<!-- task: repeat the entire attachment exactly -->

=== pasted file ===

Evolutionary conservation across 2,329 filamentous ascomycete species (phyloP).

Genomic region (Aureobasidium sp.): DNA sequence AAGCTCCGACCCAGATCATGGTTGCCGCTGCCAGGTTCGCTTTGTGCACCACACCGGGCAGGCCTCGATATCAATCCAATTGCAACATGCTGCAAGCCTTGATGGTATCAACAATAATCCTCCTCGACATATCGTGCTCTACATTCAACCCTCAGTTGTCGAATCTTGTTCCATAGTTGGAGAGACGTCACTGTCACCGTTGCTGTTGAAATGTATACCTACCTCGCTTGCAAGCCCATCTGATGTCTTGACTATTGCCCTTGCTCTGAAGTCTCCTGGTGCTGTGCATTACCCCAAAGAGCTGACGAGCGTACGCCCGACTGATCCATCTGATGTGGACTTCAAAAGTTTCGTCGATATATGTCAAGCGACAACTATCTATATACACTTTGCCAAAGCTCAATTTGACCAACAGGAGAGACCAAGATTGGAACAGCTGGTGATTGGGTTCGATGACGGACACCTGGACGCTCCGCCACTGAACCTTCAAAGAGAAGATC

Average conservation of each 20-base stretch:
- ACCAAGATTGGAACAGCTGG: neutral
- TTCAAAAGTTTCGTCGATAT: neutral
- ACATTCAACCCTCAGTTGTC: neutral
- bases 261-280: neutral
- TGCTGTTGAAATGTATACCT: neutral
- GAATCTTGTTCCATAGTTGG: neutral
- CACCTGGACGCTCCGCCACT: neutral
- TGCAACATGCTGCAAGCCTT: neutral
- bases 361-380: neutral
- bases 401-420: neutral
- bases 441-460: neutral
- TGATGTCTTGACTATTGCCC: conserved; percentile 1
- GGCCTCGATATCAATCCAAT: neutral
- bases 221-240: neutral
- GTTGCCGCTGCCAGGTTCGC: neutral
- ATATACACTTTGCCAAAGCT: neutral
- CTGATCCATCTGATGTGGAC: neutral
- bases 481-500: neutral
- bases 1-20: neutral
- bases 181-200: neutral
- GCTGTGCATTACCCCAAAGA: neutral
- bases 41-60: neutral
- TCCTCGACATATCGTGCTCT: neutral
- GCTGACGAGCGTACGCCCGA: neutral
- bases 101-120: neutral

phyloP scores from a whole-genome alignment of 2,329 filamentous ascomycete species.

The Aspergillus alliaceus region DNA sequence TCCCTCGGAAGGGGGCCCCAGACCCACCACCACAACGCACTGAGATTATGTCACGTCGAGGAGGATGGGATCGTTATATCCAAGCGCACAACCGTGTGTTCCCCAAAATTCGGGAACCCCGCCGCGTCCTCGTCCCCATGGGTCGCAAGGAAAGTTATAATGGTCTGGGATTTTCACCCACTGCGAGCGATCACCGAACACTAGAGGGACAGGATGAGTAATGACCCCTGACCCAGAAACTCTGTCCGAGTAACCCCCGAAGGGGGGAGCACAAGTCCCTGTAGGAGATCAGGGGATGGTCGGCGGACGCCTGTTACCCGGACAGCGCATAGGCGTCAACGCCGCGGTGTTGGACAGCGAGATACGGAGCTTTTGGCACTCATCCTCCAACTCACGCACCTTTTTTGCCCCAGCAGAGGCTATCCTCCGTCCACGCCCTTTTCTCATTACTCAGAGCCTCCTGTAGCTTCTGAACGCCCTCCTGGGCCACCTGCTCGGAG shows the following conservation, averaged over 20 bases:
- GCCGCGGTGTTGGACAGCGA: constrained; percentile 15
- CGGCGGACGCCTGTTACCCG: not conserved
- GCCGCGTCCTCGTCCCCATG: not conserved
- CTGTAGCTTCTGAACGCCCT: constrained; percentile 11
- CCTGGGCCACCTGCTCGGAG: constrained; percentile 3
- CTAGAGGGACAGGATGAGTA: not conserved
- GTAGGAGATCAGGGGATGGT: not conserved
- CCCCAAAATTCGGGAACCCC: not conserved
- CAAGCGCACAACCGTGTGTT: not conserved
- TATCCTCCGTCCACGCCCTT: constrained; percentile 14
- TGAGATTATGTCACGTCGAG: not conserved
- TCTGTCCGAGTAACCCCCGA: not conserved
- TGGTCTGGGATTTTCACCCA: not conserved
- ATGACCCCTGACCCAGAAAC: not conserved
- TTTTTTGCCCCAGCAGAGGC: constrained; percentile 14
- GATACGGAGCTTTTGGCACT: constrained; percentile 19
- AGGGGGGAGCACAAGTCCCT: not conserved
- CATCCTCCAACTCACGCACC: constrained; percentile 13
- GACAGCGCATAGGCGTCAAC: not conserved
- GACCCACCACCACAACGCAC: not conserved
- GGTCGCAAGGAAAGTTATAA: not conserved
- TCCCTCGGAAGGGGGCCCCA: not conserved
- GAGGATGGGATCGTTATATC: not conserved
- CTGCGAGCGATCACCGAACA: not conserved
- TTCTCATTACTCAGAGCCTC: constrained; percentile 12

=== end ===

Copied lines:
Evolutionary conservation across 2,329 filamentous ascomycete species (phyloP).

Genomic region (Aureobasidium sp.): DNA sequence AAGCTCCGACCCAGATCATGGTTGCCGCTGCCAGGTTCGCTTTGTGCACCACACCGGGCAGGCCTCGATATCAATCCAATTGCAACATGCTGCAAGCCTTGATGGTATCAACAATAATCCTCCTCGACATATCGTGCTCTACATTCAACCCTCAGTTGTCGAATCTTGTTCCATAGTTGGAGAGACGTCACTGTCACCGTTGCTGTTGAAATGTATACCTACCTCGCTTGCAAGCCCATCTGATGTCTTGACTATTGCCCTTGCTCTGAAGTCTCCTGGTGCTGTGCATTACCCCAAAGAGCTGACGAGCGTACGCCCGACTGATCCATCTGATGTGGACTTCAAAAGTTTCGTCGATATATGTCAAGCGACAACTATCTATATACACTTTGCCAAAGCTCAATTTGACCAACAGGAGAGACCAAGATTGGAACAGCTGGTGATTGGGTTCGATGACGGACACCTGGACGCTCCGCCACTGAACCTTCAAAGAGAAGATC

Average conservation of each 20-base stretch:
- ACCAAGATTGGAACAGCTGG: neutral
- TTCAAAAGTTTCGTCGATAT: neutral
- ACATTCAACCCTCAGTTGTC: neutral
- bases 261-280: neutral
- TGCTGTTGAAATGTATACCT: neutral
- GAATCTTGTTCCATAGTTGG: neutral
- CACCTGGACGCTCCGCCACT: neutral
- TGCAACATGCTGCAAGCCTT: neutral
- bases 361-380: neutral
- bases 401-420: neutral
- bases 441-460: neutral
- TGATGTCTTGACTATTGCCC: conserved; percentile 1
- GGCCTCGATATCAATCCAAT: neutral
- bases 221-240: neutral
- GTTGCCGCTGCCAGGTTCGC: neutral
- ATATACACTTTGCCAAAGCT: neutral
- CTGATCCATCTGATGTGGAC: neutral
- bases 481-500: neutral
- bases 1-20: neutral
- bases 181-200: neutral
- GCTGTGCATTACCCCAAAGA: neutral
- bases 41-60: neutral
- TCCTCGACATATCGTGCTCT: neutral
- GCTGACGAGCGTACGCCCGA: neutral
- bases 101-120: neutral

phyloP scores from a whole-genome alignment of 2,329 filamentous ascomycete species.

The Aspergillus alliaceus region DNA sequence TCCCTCGGAAGGGGGCCCCAGACCCACCACCACAACGCACTGAGATTATGTCACGTCGAGGAGGATGGGATCGTTATATCCAAGCGCACAACCGTGTGTTCCCCAAAATTCGGGAACCCCGCCGCGTCCTCGTCCCCATGGGTCGCAAGGAAAGTTATAATGGTCTGGGATTTTCACCCACTGCGAGCGATCACCGAACACTAGAGGGACAGGATGAGTAATGACCCCTGACCCAGAAACTCTGTCCGAGTAACCCCCGAAGGGGGGAGCACAAGTCCCTGTAGGAGATCAGGGGATGGTCGGCGGACGCCTGTTACCCGGACAGCGCATAGGCGTCAACGCCGCGGTGTTGGACAGCGAGATACGGAGCTTTTGGCACTCATCCTCCAACTCACGCACCTTTTTTGCCCCAGCAGAGGCTATCCTCCGTCCACGCCCTTTTCTCATTACTCAGAGCCTCCTGTAGCTTCTGAACGCCCTCCTGGGCCACCTGCTCGGAG shows the following conservation, averaged over 20 bases:
- GCCGCGGTGTTGGACAGCGA: constrained; percentile 15
- CGGCGGACGCCTGTTACCCG: not conserved
- GCCGCGTCCTCGTCCCCATG: not conserved
- CTGTAGCTTCTGAACGCCCT: constrained; percentile 11
- CCTGGGCCACCTGCTCGGAG: constrained; percentile 3
- CTAGAGGGACAGGATGAGTA: not conserved
- GTAGGAGATCAGGGGATGGT: not conserved
- CCCCAAAATTCGGGAACCCC: not conserved
- CAAGCGCACAACCGTGTGTT: not conserved
- TATCCTCCGTCCACGCCCTT: constrained; percentile 14
- TGAGATTATGTCACGTCGAG: not conserved
- TCTGTCCGAGTAACCCCCGA: not conserved
- TGGTCTGGGATTTTCACCCA: not conserved
- ATGACCCCTGACCCAGAAAC: not conserved
- TTTTTTGCCCCAGCAGAGGC: constrained; percentile 14
- GATACGGAGCTTTTGGCACT: constrained; percentile 19
- AGGGGGGAGCACAAGTCCCT: not conserved
- CATCCTCCAACTCACGCACC: constrained; percentile 13
- GACAGCGCATAGGCGTCAAC: not conserved
- GACCCACCACCACAACGCAC: not conserved
- GGTCGCAAGGAAAGTTATAA: not conserved
- TCCCTCGGAAGGGGGCCCCA: not conserved
- GAGGATGGGATCGTTATATC: not conserved
- CTGCGAGCGATCACCGAACA: not conserved
- TTCTCATTACTCAGAGCCTC: constrained; percentile 12